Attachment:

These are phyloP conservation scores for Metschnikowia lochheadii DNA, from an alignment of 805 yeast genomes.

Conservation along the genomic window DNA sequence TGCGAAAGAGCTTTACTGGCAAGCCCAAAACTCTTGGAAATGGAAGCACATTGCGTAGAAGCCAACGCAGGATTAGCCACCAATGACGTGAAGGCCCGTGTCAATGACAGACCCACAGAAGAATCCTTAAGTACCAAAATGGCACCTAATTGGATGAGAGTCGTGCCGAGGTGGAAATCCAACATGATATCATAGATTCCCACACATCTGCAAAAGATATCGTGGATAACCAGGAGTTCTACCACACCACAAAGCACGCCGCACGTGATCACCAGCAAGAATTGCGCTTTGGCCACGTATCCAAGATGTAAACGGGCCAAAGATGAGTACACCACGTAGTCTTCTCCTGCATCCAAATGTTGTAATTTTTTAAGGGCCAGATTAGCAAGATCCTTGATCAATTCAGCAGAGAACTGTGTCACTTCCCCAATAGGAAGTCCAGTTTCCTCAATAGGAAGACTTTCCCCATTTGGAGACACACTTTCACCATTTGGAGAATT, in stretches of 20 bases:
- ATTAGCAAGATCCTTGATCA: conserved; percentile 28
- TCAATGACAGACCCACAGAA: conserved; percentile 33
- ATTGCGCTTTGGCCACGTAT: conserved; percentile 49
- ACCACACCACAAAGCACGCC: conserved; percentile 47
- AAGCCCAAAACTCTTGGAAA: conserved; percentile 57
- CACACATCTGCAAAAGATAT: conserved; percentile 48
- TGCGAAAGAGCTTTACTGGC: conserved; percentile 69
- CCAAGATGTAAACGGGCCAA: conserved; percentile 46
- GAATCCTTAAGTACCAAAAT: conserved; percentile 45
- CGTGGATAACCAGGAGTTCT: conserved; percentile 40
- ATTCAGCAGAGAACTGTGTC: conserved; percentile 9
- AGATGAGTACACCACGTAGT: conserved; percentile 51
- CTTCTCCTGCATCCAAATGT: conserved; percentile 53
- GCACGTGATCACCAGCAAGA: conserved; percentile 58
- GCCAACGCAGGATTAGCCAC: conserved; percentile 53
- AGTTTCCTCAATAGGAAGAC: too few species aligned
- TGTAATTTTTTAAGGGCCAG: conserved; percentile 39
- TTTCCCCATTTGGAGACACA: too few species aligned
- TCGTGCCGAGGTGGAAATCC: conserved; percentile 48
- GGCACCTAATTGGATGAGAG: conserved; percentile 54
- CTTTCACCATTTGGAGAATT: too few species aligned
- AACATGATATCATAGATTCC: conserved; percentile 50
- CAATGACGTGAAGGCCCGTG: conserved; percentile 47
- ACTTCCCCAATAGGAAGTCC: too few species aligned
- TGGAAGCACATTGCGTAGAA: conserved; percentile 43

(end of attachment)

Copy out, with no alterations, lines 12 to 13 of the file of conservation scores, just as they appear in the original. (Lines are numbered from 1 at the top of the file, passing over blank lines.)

- CGTGGATAACCAGGAGTTCT: conserved; percentile 40
- ATTCAGCAGAGAACTGTGTC: conserved; percentile 9